north carolina highway historical marker program
North Carolina Highway Historical Marker Program
 

 
 
 

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Essay:
     John Steele was a prominent politician in Salisbury in the early years of the Republic. Steele served as a Congressman between 1789 and 1793, and in a variety of positions in the state of North Carolina. He acted as the comptroller of the United States Treasury between 1796 and 1802. His home in Salisbury, called “Lombardy,” still stands.

     Born in 1764, John Steele was raised in Salisbury and attended the English School at Salisbury and Clio’s Nursery. He married Mary (Dolly) Nessfield of Fayetteville in February 1783 and launched his political career the following year.

     Serving in the North Carolina House of Commons in 1788, and between 1793 and 1795, Steele became known for his moderation and his political ties across parties. He was elected to the 1st and 2nd Congresses, representing the Yadkin district. A strong Federalist, he was defeated in both 1792 and 1795 for election to the United States Senate by the General Assembly.

     Steele was appointed Comptroller of the United States Treasury by George Washington in July 1796. He remained Comptroller until September 1802, when he resigned rather than serve Anti-Federalist President Thomas Jefferson. Steele was a strong defender of the taxing power of the federal government and supported the creation of a national bank. Upon his resignation, he returned to Salisbury and focused on agricultural interests.

     Between 1808 and 1811, Steele acted as an agent for the Bank of Cape Fear. He also served on the Boundary Commission Board, helping to establish the North Carolina boundary with both South Carolina and Georgia. Steele returned to the House of Commons several times, acting as Speaker of the House in 1811. He died on August 14, 1815, shortly after his reelection to the House of Commons for the upcoming term. He is buried in Chestnut Hill Cemetery.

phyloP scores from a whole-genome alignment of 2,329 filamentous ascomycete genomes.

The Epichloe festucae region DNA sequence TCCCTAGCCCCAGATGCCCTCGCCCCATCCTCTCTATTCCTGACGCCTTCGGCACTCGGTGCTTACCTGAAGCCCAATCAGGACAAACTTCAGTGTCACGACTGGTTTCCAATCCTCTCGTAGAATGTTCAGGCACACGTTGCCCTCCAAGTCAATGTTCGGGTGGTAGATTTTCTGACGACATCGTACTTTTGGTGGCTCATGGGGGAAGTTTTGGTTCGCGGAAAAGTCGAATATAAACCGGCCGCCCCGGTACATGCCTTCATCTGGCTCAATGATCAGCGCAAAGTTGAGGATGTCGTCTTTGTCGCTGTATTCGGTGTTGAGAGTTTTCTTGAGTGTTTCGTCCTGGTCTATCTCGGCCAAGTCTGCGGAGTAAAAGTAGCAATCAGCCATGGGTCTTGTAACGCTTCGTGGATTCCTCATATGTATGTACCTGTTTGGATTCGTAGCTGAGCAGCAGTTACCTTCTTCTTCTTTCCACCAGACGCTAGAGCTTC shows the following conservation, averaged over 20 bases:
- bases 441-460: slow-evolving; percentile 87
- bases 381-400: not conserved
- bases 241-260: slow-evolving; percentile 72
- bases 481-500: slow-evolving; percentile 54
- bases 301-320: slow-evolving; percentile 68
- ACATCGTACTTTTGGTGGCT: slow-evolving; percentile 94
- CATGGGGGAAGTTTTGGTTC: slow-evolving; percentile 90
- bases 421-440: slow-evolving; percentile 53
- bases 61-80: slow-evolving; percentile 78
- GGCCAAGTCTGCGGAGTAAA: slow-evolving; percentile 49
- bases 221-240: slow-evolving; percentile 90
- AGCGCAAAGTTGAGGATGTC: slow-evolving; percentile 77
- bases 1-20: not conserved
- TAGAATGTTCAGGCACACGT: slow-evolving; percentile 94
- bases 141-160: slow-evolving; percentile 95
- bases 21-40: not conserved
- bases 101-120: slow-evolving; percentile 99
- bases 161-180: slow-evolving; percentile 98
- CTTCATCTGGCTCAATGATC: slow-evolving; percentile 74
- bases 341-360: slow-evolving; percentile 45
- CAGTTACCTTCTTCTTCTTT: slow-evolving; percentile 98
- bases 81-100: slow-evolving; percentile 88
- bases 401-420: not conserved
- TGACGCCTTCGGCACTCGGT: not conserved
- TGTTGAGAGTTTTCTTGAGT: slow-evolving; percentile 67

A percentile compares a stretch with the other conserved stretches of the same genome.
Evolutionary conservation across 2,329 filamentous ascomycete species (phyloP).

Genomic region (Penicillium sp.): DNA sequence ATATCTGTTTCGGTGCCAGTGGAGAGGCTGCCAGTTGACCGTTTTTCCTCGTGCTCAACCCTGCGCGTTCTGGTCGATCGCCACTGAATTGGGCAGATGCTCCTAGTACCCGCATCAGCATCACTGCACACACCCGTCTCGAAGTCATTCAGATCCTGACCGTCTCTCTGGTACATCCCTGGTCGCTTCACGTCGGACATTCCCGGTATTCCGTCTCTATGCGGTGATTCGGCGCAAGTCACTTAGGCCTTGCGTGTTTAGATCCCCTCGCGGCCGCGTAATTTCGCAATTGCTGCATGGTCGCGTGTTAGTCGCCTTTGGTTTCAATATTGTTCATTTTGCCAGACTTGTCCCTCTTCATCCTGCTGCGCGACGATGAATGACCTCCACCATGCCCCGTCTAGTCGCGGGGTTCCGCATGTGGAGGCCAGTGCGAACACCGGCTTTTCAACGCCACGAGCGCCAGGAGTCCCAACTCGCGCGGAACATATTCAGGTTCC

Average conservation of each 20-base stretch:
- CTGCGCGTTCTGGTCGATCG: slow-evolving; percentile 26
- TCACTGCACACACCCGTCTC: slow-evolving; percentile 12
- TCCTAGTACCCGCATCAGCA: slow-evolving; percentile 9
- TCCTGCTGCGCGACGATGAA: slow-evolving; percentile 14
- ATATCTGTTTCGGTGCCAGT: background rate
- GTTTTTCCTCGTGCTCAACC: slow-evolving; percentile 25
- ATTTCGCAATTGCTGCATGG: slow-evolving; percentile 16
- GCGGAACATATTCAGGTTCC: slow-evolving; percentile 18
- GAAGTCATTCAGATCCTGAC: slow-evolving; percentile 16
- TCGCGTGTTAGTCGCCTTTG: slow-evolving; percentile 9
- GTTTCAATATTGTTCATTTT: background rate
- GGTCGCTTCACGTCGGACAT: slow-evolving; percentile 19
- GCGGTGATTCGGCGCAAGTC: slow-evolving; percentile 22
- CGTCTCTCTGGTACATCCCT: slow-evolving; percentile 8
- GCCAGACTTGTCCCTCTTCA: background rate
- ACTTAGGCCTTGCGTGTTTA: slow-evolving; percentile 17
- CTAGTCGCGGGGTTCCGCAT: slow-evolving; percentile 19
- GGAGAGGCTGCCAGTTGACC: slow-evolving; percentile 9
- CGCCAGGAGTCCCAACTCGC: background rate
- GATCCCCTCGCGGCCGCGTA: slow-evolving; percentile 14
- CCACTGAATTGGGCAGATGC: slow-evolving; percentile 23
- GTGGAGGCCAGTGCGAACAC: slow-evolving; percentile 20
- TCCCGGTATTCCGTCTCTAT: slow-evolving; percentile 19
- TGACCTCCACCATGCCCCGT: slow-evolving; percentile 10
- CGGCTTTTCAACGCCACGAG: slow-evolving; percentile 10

John Steele’s house in Rowan County, called “Lombardy,” was erected between 1799 and 1801 by local builder Elam Sharpe constructed the house. A two-story house with interior chimneys, it was modeled after the Philadelphia homes that Steele had seen. Steele hired the Philadelphia house carpenter John Langdon to create an elegant, finished Federal interior for the house with neoclassical elements.


References:
William S. Powell, ed., Dictionary of North Carolina Biography, V, 432-434—sketch by William S. West
James S. Brawley, A Rowan Story, 1753-1953 (1953)
Hugh T. Lefler and Albert Ray Newsome, The History of a Southern State: North Carolina (1973)
Davyd Foard Hood, The Architecture of Rowan County, North Carolina (1983)
Catherine W Bishir and Michael T Southern, A Guide to the Historic Architecture of Piedmont North Carolina (2003)
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